Everything has its own terminology – sports, science, filmmaking, the internet – genealogy is no different. Some of the words below look basic – we learned them as kids. But this doesn’t prevent them from being used to mean different things. I won’t say incorrectly. However, just as a baseball fan might cringe at someone referring to a run as ‘scoring a point’, or a computer geek might cringe at HTML being described as a programming language, there are ‘proper’ definitions for these terms that won’t sound like fingernails scraping a chalkboard to the aficionado
Wikipedia says, “the study of families and the tracing of their lineages and history.” That’s a good concise definition. Some people differentiate between “Genealogy” and “Family History” and suggest that genealogists focus on lineages, and family historians on the history. However, I suspect many involved in this pursuit would have a difficult time classifying themselves if they had to choose between the two.
It’s also important to notice how the word is spelled. Only one ‘o’. Please don’t put another ‘o’ anywhere else in the word.
Note: I realize that the words below are used differently in some cultures. The definitions below fit British and American usage.
Your parents; the parents of your parents; the parents of the parents of your parents; etc.
Your children; the children of your children; the children of the children of your children; etc.
4. Collateral Relatives
This is a term you may not have heard used before, but it is a catch-all for relatives who are not ancestors or descendants. These include siblings, uncles, aunts, nieces, nephews, and cousins.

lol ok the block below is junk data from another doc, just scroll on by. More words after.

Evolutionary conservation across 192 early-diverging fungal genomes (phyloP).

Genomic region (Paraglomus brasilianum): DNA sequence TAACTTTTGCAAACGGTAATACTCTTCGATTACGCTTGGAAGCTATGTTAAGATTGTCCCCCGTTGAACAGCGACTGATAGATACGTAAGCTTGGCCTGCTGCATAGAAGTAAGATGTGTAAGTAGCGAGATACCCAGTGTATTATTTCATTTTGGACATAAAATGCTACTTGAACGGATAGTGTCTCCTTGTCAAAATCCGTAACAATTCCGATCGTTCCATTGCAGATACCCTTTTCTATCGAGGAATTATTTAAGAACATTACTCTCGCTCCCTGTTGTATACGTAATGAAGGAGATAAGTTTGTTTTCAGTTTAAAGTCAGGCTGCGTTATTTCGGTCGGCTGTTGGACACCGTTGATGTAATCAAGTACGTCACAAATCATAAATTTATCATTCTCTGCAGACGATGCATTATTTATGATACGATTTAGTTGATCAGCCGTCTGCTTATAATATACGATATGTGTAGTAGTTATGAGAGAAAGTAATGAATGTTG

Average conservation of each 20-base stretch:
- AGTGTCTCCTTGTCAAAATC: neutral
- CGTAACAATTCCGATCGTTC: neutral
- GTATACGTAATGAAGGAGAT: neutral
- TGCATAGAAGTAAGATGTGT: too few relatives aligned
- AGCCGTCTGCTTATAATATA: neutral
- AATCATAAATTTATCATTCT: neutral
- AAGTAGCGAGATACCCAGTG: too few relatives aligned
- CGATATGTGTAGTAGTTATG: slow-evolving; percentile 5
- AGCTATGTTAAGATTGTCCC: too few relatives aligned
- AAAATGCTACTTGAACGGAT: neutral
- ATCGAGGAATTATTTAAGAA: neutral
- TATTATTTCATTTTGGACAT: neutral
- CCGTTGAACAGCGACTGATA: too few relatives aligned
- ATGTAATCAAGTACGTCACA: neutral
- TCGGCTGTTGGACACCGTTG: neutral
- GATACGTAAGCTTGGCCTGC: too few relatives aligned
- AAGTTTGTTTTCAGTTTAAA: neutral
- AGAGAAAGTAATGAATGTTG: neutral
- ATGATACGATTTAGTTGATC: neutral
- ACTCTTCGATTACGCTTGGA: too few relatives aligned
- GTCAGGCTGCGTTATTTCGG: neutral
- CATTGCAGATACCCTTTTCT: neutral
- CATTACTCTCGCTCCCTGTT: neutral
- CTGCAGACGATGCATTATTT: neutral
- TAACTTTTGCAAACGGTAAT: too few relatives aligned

First cousins, second cousins, once removed, three times removed, these can be confusing. Below is a relationship chart that should make it easier.
Any two relatives have a ‘common ancestor.’ (If they don’t, they aren’t related. At least, not by blood.) Once you figure out who their common ancestor is, place them in the top square of the diamond. Find each of the two relatives on the left and right edges. When you ‘complete the rectangle’ you’ll see the relationship.
Let’s say you’re trying to figure out how you’re related to the great granddaughter of your 6th great grandfather. You’re the 6th great grandson, so that puts you at square #8 on the right hand side. The great granddaughter is at square #3 on the left. The two lines meet at 2nd cousin 5 times removed. [The chart comes from the Wikipedia entry on cousins. While the text of the entry could be more clearly written, the charts are quite good.]
6. Black Sheep
A member of the family tree known to be ‘different.’ The term is often considered negative, however there are ‘black sheep’ in every family tree, and genealogists learn to expect them, and sometimes treasure them.
What one considers a ‘black sheep’ might vary between families. For example, one family line of mine was predominantly made up of loyalists during the American Revolution. For them, the few traitors in their circle were the black sheep, and they were anything but patriotic.
Not to be confused, of course, with an albino blacksheep.
Feel free to ask questions. About genealogy in general, or your research in particular. Either in the comments, or send an email to jcnewmark at gmail dot com. If I can, I will try to answer your questions in future posts. Or at least suggest avenues of research you might pursue.